Monday, July 2, 2012

JOHN HANCOCK, The First Signer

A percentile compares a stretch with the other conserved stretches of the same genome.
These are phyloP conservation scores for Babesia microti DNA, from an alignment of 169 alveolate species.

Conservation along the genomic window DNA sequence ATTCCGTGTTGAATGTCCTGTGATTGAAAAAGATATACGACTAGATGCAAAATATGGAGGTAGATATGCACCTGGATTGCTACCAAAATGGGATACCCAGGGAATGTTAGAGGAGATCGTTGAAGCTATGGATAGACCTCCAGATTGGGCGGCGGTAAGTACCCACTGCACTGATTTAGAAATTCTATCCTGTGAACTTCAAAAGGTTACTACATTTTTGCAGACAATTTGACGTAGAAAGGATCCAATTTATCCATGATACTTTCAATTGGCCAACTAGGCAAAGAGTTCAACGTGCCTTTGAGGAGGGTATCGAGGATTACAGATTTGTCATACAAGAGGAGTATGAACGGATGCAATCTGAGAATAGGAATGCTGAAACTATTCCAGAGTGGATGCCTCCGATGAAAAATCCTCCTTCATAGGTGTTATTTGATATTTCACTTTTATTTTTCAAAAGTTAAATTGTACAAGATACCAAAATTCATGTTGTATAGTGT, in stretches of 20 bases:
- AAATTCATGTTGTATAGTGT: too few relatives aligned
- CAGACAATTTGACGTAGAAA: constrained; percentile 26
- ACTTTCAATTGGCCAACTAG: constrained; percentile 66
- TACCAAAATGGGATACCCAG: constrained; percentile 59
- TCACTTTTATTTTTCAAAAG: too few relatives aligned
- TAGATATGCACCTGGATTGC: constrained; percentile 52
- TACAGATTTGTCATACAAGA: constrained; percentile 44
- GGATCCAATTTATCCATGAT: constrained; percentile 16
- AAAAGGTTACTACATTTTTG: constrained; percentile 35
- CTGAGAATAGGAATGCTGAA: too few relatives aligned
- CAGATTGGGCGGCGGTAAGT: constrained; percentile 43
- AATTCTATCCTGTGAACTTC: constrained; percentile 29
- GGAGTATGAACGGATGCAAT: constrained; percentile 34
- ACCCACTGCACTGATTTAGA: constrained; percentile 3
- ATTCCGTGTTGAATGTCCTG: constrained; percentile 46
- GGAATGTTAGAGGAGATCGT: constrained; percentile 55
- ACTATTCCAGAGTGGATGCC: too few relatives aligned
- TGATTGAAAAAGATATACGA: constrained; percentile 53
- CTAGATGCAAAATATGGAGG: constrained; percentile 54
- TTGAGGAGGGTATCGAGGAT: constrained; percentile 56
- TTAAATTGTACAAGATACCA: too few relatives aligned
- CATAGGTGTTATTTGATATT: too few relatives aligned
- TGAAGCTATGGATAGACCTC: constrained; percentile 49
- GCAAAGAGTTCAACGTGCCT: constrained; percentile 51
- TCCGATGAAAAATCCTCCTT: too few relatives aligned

July 02, 1899.  "JOHN HANCOCK, THE FIRST SIGNER.  Who Wrote His Name So That All Men May Behold It, and Where Time Could Not Efface It.  This Patriotic Figure Will Stand Alone, and Remain a Memento of the Fourth, If Cut Out According to Directions."  "John Hancock, first signer of the Declaration of Independence, and first governor of Massachusetts was born at Quincy, Jan. 23, 1737, and was graduated from Harvard in 1754.  He was clerk in his uncle's counting house, and went to England in 1760, seeing the funeral of George II, and the coronation of George III.  At 29 he represented Boston in the general assembly of the province, and in 1774 was elected president of the Massachusetts provincial congress.  By this time he was the wealthiest man in Boston.  In 1775 General Gage offered pardons to all rebels but Samuel Adams and Hancock.  He was a delegate to the continental congress in Philadelphia, and was its first president, serving from May 1775, until October 1777.  When it was proposed to destroy Boston during its occupation by the British,  Hancock said that although he was the largest property holder in the town he was anxious it should be burned "if it would benefit the cause".  His autograph was the first affixed to the declaration of independence, and written large so that "the king may see it without putting on his specs."  The document was first published with only Hancock's name affixed as president.  The other names were added afterwards.  In August, 1778, he commanded Massachusetts troops in the Rhode Island campaign.  He was governor of Massachusetts from 1780 until 1785, elected again in 1787, and was annually re-elected until his death, October 08, 1793."

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